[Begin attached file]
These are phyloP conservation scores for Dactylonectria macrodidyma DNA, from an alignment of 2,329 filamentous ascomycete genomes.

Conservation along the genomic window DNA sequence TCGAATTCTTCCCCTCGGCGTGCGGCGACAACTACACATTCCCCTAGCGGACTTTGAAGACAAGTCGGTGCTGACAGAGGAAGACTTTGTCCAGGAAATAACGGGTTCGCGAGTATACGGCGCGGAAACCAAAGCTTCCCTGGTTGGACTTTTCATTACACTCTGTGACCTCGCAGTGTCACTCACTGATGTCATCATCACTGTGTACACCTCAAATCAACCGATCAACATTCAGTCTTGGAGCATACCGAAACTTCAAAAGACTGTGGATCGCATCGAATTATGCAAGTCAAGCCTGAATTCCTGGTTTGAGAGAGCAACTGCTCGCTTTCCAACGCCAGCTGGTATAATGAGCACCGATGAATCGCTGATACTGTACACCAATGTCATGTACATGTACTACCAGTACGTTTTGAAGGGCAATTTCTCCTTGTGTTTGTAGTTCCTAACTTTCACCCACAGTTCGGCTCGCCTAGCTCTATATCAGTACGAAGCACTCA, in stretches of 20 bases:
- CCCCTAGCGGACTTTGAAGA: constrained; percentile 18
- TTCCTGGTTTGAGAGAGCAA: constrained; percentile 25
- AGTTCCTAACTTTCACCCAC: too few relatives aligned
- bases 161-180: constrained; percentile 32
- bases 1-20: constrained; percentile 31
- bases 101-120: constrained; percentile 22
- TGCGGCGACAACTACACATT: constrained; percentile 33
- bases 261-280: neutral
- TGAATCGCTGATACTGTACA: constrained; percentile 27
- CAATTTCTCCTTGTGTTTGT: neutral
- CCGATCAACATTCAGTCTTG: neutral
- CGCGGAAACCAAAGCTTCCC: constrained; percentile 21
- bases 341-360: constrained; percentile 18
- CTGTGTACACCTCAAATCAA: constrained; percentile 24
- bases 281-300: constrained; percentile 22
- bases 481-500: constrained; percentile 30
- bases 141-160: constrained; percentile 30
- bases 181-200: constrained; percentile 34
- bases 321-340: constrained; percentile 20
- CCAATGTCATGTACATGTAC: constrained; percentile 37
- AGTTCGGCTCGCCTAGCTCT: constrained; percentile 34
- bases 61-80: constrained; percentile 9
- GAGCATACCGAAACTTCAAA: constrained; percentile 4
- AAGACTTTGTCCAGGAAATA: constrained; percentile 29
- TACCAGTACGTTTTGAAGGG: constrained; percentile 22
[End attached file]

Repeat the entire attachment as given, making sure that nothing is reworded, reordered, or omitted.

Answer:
These are phyloP conservation scores for Dactylonectria macrodidyma DNA, from an alignment of 2,329 filamentous ascomycete genomes.

Conservation along the genomic window DNA sequence TCGAATTCTTCCCCTCGGCGTGCGGCGACAACTACACATTCCCCTAGCGGACTTTGAAGACAAGTCGGTGCTGACAGAGGAAGACTTTGTCCAGGAAATAACGGGTTCGCGAGTATACGGCGCGGAAACCAAAGCTTCCCTGGTTGGACTTTTCATTACACTCTGTGACCTCGCAGTGTCACTCACTGATGTCATCATCACTGTGTACACCTCAAATCAACCGATCAACATTCAGTCTTGGAGCATACCGAAACTTCAAAAGACTGTGGATCGCATCGAATTATGCAAGTCAAGCCTGAATTCCTGGTTTGAGAGAGCAACTGCTCGCTTTCCAACGCCAGCTGGTATAATGAGCACCGATGAATCGCTGATACTGTACACCAATGTCATGTACATGTACTACCAGTACGTTTTGAAGGGCAATTTCTCCTTGTGTTTGTAGTTCCTAACTTTCACCCACAGTTCGGCTCGCCTAGCTCTATATCAGTACGAAGCACTCA, in stretches of 20 bases:
- CCCCTAGCGGACTTTGAAGA: constrained; percentile 18
- TTCCTGGTTTGAGAGAGCAA: constrained; percentile 25
- AGTTCCTAACTTTCACCCAC: too few relatives aligned
- bases 161-180: constrained; percentile 32
- bases 1-20: constrained; percentile 31
- bases 101-120: constrained; percentile 22
- TGCGGCGACAACTACACATT: constrained; percentile 33
- bases 261-280: neutral
- TGAATCGCTGATACTGTACA: constrained; percentile 27
- CAATTTCTCCTTGTGTTTGT: neutral
- CCGATCAACATTCAGTCTTG: neutral
- CGCGGAAACCAAAGCTTCCC: constrained; percentile 21
- bases 341-360: constrained; percentile 18
- CTGTGTACACCTCAAATCAA: constrained; percentile 24
- bases 281-300: constrained; percentile 22
- bases 481-500: constrained; percentile 30
- bases 141-160: constrained; percentile 30
- bases 181-200: constrained; percentile 34
- bases 321-340: constrained; percentile 20
- CCAATGTCATGTACATGTAC: constrained; percentile 37
- AGTTCGGCTCGCCTAGCTCT: constrained; percentile 34
- bases 61-80: constrained; percentile 9
- GAGCATACCGAAACTTCAAA: constrained; percentile 4
- AAGACTTTGTCCAGGAAATA: constrained; percentile 29
- TACCAGTACGTTTTGAAGGG: constrained; percentile 22